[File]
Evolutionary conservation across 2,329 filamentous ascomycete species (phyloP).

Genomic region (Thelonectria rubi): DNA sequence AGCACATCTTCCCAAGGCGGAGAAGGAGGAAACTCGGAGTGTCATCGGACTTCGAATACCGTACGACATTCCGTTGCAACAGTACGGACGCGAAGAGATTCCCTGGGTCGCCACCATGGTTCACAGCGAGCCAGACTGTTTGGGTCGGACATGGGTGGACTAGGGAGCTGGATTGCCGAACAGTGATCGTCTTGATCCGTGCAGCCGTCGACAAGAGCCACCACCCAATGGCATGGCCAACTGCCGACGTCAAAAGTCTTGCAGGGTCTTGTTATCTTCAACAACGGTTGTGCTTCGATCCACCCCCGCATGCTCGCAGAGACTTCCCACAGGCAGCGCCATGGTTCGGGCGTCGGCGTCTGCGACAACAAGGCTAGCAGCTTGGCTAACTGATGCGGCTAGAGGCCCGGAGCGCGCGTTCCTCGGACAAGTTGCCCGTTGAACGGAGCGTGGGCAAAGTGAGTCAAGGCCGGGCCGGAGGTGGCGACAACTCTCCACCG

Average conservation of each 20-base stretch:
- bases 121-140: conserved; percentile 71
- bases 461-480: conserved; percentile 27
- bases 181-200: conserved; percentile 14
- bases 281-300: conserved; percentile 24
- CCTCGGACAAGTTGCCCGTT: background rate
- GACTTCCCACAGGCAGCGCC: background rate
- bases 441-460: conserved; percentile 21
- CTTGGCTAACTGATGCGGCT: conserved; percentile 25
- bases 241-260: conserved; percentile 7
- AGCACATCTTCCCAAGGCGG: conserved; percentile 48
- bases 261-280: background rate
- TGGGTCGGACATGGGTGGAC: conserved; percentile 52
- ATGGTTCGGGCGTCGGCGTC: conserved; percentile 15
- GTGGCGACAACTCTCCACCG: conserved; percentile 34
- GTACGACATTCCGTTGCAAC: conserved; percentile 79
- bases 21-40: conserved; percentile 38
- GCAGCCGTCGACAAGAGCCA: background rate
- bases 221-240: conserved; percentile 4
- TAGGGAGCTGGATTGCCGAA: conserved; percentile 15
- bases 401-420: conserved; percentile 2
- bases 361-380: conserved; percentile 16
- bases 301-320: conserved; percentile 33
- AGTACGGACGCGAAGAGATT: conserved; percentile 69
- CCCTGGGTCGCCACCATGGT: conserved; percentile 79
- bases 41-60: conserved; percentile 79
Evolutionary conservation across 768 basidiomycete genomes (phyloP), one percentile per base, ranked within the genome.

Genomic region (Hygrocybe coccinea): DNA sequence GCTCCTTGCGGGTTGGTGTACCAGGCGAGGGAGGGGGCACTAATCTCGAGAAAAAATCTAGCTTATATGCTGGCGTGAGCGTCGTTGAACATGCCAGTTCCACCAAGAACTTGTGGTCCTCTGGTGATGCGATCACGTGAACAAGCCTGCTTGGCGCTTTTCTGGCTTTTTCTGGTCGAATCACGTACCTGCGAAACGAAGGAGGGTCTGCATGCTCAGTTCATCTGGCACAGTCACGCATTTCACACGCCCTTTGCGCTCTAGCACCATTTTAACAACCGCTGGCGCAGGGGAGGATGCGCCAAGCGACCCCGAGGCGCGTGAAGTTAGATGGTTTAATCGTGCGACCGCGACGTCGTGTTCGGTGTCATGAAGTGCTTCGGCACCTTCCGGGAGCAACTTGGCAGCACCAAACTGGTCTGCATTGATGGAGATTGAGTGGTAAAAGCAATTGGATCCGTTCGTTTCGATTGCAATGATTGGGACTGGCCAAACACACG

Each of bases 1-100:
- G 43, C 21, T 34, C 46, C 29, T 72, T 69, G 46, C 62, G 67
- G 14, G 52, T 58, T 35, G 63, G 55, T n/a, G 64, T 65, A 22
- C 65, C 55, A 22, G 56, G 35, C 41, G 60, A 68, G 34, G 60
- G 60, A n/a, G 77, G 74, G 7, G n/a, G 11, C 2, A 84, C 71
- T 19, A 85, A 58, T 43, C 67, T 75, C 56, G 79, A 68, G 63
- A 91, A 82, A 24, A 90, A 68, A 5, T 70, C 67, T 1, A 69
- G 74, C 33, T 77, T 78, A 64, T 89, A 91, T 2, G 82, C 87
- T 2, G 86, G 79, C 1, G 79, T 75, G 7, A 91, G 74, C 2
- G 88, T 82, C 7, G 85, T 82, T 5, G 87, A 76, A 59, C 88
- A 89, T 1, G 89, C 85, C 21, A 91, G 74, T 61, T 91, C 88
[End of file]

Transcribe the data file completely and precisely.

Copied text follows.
Evolutionary conservation across 2,329 filamentous ascomycete species (phyloP).

Genomic region (Thelonectria rubi): DNA sequence AGCACATCTTCCCAAGGCGGAGAAGGAGGAAACTCGGAGTGTCATCGGACTTCGAATACCGTACGACATTCCGTTGCAACAGTACGGACGCGAAGAGATTCCCTGGGTCGCCACCATGGTTCACAGCGAGCCAGACTGTTTGGGTCGGACATGGGTGGACTAGGGAGCTGGATTGCCGAACAGTGATCGTCTTGATCCGTGCAGCCGTCGACAAGAGCCACCACCCAATGGCATGGCCAACTGCCGACGTCAAAAGTCTTGCAGGGTCTTGTTATCTTCAACAACGGTTGTGCTTCGATCCACCCCCGCATGCTCGCAGAGACTTCCCACAGGCAGCGCCATGGTTCGGGCGTCGGCGTCTGCGACAACAAGGCTAGCAGCTTGGCTAACTGATGCGGCTAGAGGCCCGGAGCGCGCGTTCCTCGGACAAGTTGCCCGTTGAACGGAGCGTGGGCAAAGTGAGTCAAGGCCGGGCCGGAGGTGGCGACAACTCTCCACCG

Average conservation of each 20-base stretch:
- bases 121-140: conserved; percentile 71
- bases 461-480: conserved; percentile 27
- bases 181-200: conserved; percentile 14
- bases 281-300: conserved; percentile 24
- CCTCGGACAAGTTGCCCGTT: background rate
- GACTTCCCACAGGCAGCGCC: background rate
- bases 441-460: conserved; percentile 21
- CTTGGCTAACTGATGCGGCT: conserved; percentile 25
- bases 241-260: conserved; percentile 7
- AGCACATCTTCCCAAGGCGG: conserved; percentile 48
- bases 261-280: background rate
- TGGGTCGGACATGGGTGGAC: conserved; percentile 52
- ATGGTTCGGGCGTCGGCGTC: conserved; percentile 15
- GTGGCGACAACTCTCCACCG: conserved; percentile 34
- GTACGACATTCCGTTGCAAC: conserved; percentile 79
- bases 21-40: conserved; percentile 38
- GCAGCCGTCGACAAGAGCCA: background rate
- bases 221-240: conserved; percentile 4
- TAGGGAGCTGGATTGCCGAA: conserved; percentile 15
- bases 401-420: conserved; percentile 2
- bases 361-380: conserved; percentile 16
- bases 301-320: conserved; percentile 33
- AGTACGGACGCGAAGAGATT: conserved; percentile 69
- CCCTGGGTCGCCACCATGGT: conserved; percentile 79
- bases 41-60: conserved; percentile 79
Evolutionary conservation across 768 basidiomycete genomes (phyloP), one percentile per base, ranked within the genome.

Genomic region (Hygrocybe coccinea): DNA sequence GCTCCTTGCGGGTTGGTGTACCAGGCGAGGGAGGGGGCACTAATCTCGAGAAAAAATCTAGCTTATATGCTGGCGTGAGCGTCGTTGAACATGCCAGTTCCACCAAGAACTTGTGGTCCTCTGGTGATGCGATCACGTGAACAAGCCTGCTTGGCGCTTTTCTGGCTTTTTCTGGTCGAATCACGTACCTGCGAAACGAAGGAGGGTCTGCATGCTCAGTTCATCTGGCACAGTCACGCATTTCACACGCCCTTTGCGCTCTAGCACCATTTTAACAACCGCTGGCGCAGGGGAGGATGCGCCAAGCGACCCCGAGGCGCGTGAAGTTAGATGGTTTAATCGTGCGACCGCGACGTCGTGTTCGGTGTCATGAAGTGCTTCGGCACCTTCCGGGAGCAACTTGGCAGCACCAAACTGGTCTGCATTGATGGAGATTGAGTGGTAAAAGCAATTGGATCCGTTCGTTTCGATTGCAATGATTGGGACTGGCCAAACACACG

Each of bases 1-100:
- G 43, C 21, T 34, C 46, C 29, T 72, T 69, G 46, C 62, G 67
- G 14, G 52, T 58, T 35, G 63, G 55, T n/a, G 64, T 65, A 22
- C 65, C 55, A 22, G 56, G 35, C 41, G 60, A 68, G 34, G 60
- G 60, A n/a, G 77, G 74, G 7, G n/a, G 11, C 2, A 84, C 71
- T 19, A 85, A 58, T 43, C 67, T 75, C 56, G 79, A 68, G 63
- A 91, A 82, A 24, A 90, A 68, A 5, T 70, C 67, T 1, A 69
- G 74, C 33, T 77, T 78, A 64, T 89, A 91, T 2, G 82, C 87
- T 2, G 86, G 79, C 1, G 79, T 75, G 7, A 91, G 74, C 2
- G 88, T 82, C 7, G 85, T 82, T 5, G 87, A 76, A 59, C 88
- A 89, T 1, G 89, C 85, C 21, A 91, G 74, T 61, T 91, C 88